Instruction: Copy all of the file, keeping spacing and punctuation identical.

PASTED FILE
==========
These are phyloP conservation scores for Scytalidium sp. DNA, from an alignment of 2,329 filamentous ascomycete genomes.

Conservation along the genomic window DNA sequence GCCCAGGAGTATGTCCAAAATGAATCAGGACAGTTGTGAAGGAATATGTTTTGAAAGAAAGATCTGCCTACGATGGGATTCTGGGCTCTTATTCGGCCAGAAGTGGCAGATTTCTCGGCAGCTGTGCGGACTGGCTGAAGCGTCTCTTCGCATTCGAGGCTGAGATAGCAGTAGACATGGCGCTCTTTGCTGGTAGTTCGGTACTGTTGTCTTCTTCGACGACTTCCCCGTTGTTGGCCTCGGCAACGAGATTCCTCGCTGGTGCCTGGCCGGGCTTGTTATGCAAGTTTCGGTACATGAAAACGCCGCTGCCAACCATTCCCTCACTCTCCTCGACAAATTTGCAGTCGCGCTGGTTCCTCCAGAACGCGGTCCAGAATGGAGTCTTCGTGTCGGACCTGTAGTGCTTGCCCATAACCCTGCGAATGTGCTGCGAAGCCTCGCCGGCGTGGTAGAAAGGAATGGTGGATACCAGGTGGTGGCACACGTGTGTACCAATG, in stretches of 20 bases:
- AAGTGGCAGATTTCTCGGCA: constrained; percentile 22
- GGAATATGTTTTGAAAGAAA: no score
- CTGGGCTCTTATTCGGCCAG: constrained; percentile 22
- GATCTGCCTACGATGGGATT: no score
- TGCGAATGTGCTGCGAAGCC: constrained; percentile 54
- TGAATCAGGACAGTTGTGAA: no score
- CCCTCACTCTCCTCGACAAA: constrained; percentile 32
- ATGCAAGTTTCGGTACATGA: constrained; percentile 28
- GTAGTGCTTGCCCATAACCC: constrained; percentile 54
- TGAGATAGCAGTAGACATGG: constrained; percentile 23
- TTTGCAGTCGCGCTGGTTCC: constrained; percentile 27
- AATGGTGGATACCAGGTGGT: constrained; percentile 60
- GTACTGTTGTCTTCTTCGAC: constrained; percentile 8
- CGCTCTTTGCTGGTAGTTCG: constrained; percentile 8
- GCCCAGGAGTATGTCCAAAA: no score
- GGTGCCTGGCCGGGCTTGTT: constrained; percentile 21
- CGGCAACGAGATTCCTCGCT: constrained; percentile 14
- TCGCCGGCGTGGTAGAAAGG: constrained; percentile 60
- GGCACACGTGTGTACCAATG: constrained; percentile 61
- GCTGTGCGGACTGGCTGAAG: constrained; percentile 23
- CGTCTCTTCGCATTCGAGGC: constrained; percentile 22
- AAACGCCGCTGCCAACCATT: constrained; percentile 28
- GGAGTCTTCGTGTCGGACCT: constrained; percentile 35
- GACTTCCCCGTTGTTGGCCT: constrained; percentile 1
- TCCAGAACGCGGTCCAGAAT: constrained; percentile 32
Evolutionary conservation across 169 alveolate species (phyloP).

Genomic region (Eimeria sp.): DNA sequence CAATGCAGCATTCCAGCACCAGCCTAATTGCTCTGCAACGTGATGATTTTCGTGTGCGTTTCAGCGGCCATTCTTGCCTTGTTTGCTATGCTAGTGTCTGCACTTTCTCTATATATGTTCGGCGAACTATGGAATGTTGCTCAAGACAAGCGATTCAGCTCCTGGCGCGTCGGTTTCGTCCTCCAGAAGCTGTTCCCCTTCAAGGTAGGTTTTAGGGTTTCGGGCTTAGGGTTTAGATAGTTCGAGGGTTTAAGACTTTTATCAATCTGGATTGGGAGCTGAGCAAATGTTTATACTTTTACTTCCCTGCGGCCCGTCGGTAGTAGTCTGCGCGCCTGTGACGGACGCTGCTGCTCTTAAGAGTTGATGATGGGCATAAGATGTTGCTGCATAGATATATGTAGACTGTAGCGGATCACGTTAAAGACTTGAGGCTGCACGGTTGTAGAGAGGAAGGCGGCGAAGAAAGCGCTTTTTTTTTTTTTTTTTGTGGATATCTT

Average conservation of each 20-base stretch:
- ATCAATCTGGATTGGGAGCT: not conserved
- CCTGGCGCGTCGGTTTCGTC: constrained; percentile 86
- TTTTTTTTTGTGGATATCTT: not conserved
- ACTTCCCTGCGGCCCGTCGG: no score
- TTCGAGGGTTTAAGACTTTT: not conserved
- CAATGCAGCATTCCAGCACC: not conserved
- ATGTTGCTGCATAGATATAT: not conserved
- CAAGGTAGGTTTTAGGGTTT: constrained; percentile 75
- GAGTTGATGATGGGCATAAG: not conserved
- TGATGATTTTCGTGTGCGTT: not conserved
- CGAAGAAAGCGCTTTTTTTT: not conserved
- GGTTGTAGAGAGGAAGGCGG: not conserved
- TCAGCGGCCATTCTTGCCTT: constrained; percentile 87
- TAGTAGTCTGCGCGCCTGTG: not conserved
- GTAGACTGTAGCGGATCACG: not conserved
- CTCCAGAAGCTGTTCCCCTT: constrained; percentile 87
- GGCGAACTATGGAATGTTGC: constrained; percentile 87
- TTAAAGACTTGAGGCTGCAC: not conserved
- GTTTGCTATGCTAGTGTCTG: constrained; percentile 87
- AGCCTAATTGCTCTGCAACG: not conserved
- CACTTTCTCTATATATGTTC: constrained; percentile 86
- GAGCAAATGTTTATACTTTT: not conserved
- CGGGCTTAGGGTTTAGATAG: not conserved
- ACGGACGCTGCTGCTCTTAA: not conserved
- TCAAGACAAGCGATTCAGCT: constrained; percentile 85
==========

These are phyloP conservation scores for Scytalidium sp. DNA, from an alignment of 2,329 filamentous ascomycete genomes.

Conservation along the genomic window DNA sequence GCCCAGGAGTATGTCCAAAATGAATCAGGACAGTTGTGAAGGAATATGTTTTGAAAGAAAGATCTGCCTACGATGGGATTCTGGGCTCTTATTCGGCCAGAAGTGGCAGATTTCTCGGCAGCTGTGCGGACTGGCTGAAGCGTCTCTTCGCATTCGAGGCTGAGATAGCAGTAGACATGGCGCTCTTTGCTGGTAGTTCGGTACTGTTGTCTTCTTCGACGACTTCCCCGTTGTTGGCCTCGGCAACGAGATTCCTCGCTGGTGCCTGGCCGGGCTTGTTATGCAAGTTTCGGTACATGAAAACGCCGCTGCCAACCATTCCCTCACTCTCCTCGACAAATTTGCAGTCGCGCTGGTTCCTCCAGAACGCGGTCCAGAATGGAGTCTTCGTGTCGGACCTGTAGTGCTTGCCCATAACCCTGCGAATGTGCTGCGAAGCCTCGCCGGCGTGGTAGAAAGGAATGGTGGATACCAGGTGGTGGCACACGTGTGTACCAATG, in stretches of 20 bases:
- AAGTGGCAGATTTCTCGGCA: constrained; percentile 22
- GGAATATGTTTTGAAAGAAA: no score
- CTGGGCTCTTATTCGGCCAG: constrained; percentile 22
- GATCTGCCTACGATGGGATT: no score
- TGCGAATGTGCTGCGAAGCC: constrained; percentile 54
- TGAATCAGGACAGTTGTGAA: no score
- CCCTCACTCTCCTCGACAAA: constrained; percentile 32
- ATGCAAGTTTCGGTACATGA: constrained; percentile 28
- GTAGTGCTTGCCCATAACCC: constrained; percentile 54
- TGAGATAGCAGTAGACATGG: constrained; percentile 23
- TTTGCAGTCGCGCTGGTTCC: constrained; percentile 27
- AATGGTGGATACCAGGTGGT: constrained; percentile 60
- GTACTGTTGTCTTCTTCGAC: constrained; percentile 8
- CGCTCTTTGCTGGTAGTTCG: constrained; percentile 8
- GCCCAGGAGTATGTCCAAAA: no score
- GGTGCCTGGCCGGGCTTGTT: constrained; percentile 21
- CGGCAACGAGATTCCTCGCT: constrained; percentile 14
- TCGCCGGCGTGGTAGAAAGG: constrained; percentile 60
- GGCACACGTGTGTACCAATG: constrained; percentile 61
- GCTGTGCGGACTGGCTGAAG: constrained; percentile 23
- CGTCTCTTCGCATTCGAGGC: constrained; percentile 22
- AAACGCCGCTGCCAACCATT: constrained; percentile 28
- GGAGTCTTCGTGTCGGACCT: constrained; percentile 35
- GACTTCCCCGTTGTTGGCCT: constrained; percentile 1
- TCCAGAACGCGGTCCAGAAT: constrained; percentile 32
Evolutionary conservation across 169 alveolate species (phyloP).

Genomic region (Eimeria sp.): DNA sequence CAATGCAGCATTCCAGCACCAGCCTAATTGCTCTGCAACGTGATGATTTTCGTGTGCGTTTCAGCGGCCATTCTTGCCTTGTTTGCTATGCTAGTGTCTGCACTTTCTCTATATATGTTCGGCGAACTATGGAATGTTGCTCAAGACAAGCGATTCAGCTCCTGGCGCGTCGGTTTCGTCCTCCAGAAGCTGTTCCCCTTCAAGGTAGGTTTTAGGGTTTCGGGCTTAGGGTTTAGATAGTTCGAGGGTTTAAGACTTTTATCAATCTGGATTGGGAGCTGAGCAAATGTTTATACTTTTACTTCCCTGCGGCCCGTCGGTAGTAGTCTGCGCGCCTGTGACGGACGCTGCTGCTCTTAAGAGTTGATGATGGGCATAAGATGTTGCTGCATAGATATATGTAGACTGTAGCGGATCACGTTAAAGACTTGAGGCTGCACGGTTGTAGAGAGGAAGGCGGCGAAGAAAGCGCTTTTTTTTTTTTTTTTTGTGGATATCTT

Average conservation of each 20-base stretch:
- ATCAATCTGGATTGGGAGCT: not conserved
- CCTGGCGCGTCGGTTTCGTC: constrained; percentile 86
- TTTTTTTTTGTGGATATCTT: not conserved
- ACTTCCCTGCGGCCCGTCGG: no score
- TTCGAGGGTTTAAGACTTTT: not conserved
- CAATGCAGCATTCCAGCACC: not conserved
- ATGTTGCTGCATAGATATAT: not conserved
- CAAGGTAGGTTTTAGGGTTT: constrained; percentile 75
- GAGTTGATGATGGGCATAAG: not conserved
- TGATGATTTTCGTGTGCGTT: not conserved
- CGAAGAAAGCGCTTTTTTTT: not conserved
- GGTTGTAGAGAGGAAGGCGG: not conserved
- TCAGCGGCCATTCTTGCCTT: constrained; percentile 87
- TAGTAGTCTGCGCGCCTGTG: not conserved
- GTAGACTGTAGCGGATCACG: not conserved
- CTCCAGAAGCTGTTCCCCTT: constrained; percentile 87
- GGCGAACTATGGAATGTTGC: constrained; percentile 87
- TTAAAGACTTGAGGCTGCAC: not conserved
- GTTTGCTATGCTAGTGTCTG: constrained; percentile 87
- AGCCTAATTGCTCTGCAACG: not conserved
- CACTTTCTCTATATATGTTC: constrained; percentile 86
- GAGCAAATGTTTATACTTTT: not conserved
- CGGGCTTAGGGTTTAGATAG: not conserved
- ACGGACGCTGCTGCTCTTAA: not conserved
- TCAAGACAAGCGATTCAGCT: constrained; percentile 85